People presenting with shoulder pain considered to be of musculoskeletal origin is common in primary care but diagnosing the cause of the pain is contentious, leading to uncertainty in management. To inform optimal primary care for patients with shoulder pain, the study aims to (1) to investigate the short-term and long-term outcomes (overall prognosis) of shoulder pain, (2) estimate costs of care, (3) develop a prognostic model for predicting individuals’ level and risk of pain and disability at 6 months and (4) investigate experiences and opinions of patients and healthcare professionals regarding diagnosis, prognosis and management of shoulder pain.
The Prognostic And Diagnostic Assessment of the Shoulder (PANDA-S) study is a longitudinal clinical cohort with linked qualitative study. At least 400 people presenting to general practice and physiotherapy services in the UK will be recruited. Participants will complete questionnaires at baseline, 3, 6, 12, 24 and 36 months. Short-term data will be collected weekly between baseline and 12 weeks via Short Message Serevice (SMS) text or software application. Participants will be offered clinical (physiotherapist) and ultrasound (sonographer) assessments at baseline. Qualitative interviews with 15 dyads of patients and their healthcare professional (general practitioner or physiotherapist).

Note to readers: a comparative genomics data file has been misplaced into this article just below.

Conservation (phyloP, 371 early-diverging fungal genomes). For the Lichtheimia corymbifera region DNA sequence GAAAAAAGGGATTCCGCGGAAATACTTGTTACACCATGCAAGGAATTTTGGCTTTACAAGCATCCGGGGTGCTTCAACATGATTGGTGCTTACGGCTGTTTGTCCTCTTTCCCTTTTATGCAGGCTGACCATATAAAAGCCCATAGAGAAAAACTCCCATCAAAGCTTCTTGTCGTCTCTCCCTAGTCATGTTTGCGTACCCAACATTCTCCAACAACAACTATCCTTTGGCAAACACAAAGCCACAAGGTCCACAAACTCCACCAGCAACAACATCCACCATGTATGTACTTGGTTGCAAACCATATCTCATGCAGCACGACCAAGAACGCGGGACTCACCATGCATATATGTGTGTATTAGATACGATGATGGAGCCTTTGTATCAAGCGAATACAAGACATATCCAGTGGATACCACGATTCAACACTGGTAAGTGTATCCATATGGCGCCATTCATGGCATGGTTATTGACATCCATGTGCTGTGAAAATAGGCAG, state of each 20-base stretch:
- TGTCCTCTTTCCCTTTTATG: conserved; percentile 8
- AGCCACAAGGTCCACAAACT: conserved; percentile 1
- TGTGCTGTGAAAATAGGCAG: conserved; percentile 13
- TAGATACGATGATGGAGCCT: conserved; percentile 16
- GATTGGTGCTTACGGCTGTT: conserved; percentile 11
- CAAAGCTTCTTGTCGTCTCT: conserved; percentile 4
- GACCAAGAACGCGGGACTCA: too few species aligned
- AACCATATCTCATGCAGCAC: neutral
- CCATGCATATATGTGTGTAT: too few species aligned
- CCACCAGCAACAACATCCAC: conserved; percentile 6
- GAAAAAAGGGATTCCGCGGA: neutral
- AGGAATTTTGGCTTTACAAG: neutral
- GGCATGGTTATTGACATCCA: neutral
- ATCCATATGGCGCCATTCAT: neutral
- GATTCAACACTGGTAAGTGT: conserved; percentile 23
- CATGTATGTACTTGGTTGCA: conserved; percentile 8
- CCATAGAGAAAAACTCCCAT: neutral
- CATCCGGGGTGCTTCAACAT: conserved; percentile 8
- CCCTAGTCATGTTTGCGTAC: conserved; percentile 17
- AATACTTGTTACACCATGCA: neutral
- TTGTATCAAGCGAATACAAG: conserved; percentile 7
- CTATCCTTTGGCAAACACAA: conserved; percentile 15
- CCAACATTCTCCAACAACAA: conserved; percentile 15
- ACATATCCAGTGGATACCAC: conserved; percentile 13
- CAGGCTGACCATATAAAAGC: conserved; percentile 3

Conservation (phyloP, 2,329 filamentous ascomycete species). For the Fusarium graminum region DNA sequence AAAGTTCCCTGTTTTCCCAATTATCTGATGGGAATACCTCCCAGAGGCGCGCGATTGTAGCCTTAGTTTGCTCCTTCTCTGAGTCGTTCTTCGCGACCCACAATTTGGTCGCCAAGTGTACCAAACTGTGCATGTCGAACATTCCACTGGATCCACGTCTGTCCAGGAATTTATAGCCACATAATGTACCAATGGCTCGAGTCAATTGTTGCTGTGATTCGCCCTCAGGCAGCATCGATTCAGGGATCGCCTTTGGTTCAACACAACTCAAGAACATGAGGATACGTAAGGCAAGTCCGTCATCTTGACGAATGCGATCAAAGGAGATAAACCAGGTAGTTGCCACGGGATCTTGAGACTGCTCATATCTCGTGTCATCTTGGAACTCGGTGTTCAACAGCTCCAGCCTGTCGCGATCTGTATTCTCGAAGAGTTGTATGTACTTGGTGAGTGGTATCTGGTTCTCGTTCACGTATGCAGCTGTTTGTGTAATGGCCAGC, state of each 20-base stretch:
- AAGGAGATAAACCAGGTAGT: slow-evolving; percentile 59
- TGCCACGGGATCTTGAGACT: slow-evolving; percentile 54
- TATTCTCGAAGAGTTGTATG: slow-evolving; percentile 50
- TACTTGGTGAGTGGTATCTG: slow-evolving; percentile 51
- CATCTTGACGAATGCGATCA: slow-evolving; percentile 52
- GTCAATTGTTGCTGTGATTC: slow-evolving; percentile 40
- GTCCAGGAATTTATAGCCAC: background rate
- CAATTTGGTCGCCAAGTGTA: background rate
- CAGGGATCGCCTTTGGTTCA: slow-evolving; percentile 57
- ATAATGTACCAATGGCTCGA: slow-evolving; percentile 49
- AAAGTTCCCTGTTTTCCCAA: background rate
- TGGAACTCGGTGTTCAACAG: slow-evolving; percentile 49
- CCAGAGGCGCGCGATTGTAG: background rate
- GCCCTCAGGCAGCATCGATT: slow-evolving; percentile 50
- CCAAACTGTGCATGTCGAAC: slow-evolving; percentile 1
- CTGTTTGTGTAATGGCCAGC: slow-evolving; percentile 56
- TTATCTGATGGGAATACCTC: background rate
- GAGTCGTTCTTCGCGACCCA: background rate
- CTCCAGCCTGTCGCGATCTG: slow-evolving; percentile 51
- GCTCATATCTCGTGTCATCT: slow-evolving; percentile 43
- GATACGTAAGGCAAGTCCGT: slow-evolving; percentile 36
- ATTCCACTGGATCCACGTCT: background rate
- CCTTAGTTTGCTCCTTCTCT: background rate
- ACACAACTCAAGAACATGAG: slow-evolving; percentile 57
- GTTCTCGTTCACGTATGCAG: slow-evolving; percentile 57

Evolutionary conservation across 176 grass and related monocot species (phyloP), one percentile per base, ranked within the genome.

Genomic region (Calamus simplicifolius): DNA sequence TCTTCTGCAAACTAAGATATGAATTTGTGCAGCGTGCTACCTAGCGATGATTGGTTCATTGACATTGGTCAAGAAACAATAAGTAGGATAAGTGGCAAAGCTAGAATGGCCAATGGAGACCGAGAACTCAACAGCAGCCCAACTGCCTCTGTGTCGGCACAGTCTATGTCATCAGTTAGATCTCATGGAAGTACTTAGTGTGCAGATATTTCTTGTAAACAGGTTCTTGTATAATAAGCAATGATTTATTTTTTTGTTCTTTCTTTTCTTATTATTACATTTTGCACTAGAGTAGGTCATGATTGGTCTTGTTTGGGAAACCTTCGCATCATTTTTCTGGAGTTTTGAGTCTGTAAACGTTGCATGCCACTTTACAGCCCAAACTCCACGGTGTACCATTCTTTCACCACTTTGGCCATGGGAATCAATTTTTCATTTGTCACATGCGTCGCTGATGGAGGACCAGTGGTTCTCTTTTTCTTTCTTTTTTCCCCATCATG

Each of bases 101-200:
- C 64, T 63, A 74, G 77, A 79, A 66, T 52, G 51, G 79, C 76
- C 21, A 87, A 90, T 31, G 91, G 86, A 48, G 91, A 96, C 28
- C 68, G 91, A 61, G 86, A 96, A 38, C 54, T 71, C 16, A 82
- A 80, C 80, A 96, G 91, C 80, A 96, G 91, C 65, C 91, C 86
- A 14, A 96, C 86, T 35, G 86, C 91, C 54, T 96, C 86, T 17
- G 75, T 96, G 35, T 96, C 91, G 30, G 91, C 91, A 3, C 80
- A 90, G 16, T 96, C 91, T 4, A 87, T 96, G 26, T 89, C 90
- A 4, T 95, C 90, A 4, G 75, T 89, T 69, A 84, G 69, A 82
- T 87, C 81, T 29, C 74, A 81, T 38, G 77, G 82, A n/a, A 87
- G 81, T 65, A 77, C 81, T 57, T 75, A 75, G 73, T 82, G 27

Short-term and long-term trajectories of Shoulder Pain and Disability Index (using SPADI) will be described, using latent class growth analysis. Health economic analysis will estimate direct costs of care and indirect costs related to work absence and productivity losses. Multivariable regression analysis will be used to develop a prognostic model predicting future levels of pain and disability at 6 months using penalisation methods to adjust for overfitting. The added predictive value of prespecified physical examination tests and ultrasound findings will be examined. For the qualitative interviews an inductive, exploratory framework will be adopted using thematic analysis to investigate decision making, perspectives of patients and clinicians on the importance of diagnostic and prognostic information when negotiating treatment and referral options.
The PANDA-S study has ethical approval from Yorkshire and The Humber-Sheffield Research Ethics Committee, UK (18/YH/0346, IRAS Number: 242750). Results will be disseminated through peer-reviewed publications, social and mainstream media, professional conferences, and the patient and public involvement and engagement group supporting this study, and through newsletters, leaflets and posters in participating sites.
The COVID-19 pandemic has resulted in significant morbidity and mortality and devastated economies globally. Among groups at increased risk are healthcare workers (HCWs) and ethnic minority groups. Emerging evidence suggests that HCWs from ethnic minority groups are at increased risk of adverse COVID-19-related outcomes. To date, there has been no large-scale analysis of these risks in UK HCWs or ancillary workers in healthcare settings, stratified by ethnicity or occupation, and adjusted for confounders. This paper reports the protocol for a prospective longitudinal questionnaire study of UK HCWs, as part of the UK-REACH programme (The United Kingdom Research study into Ethnicity And COVID-19 outcomes in Healthcare workers).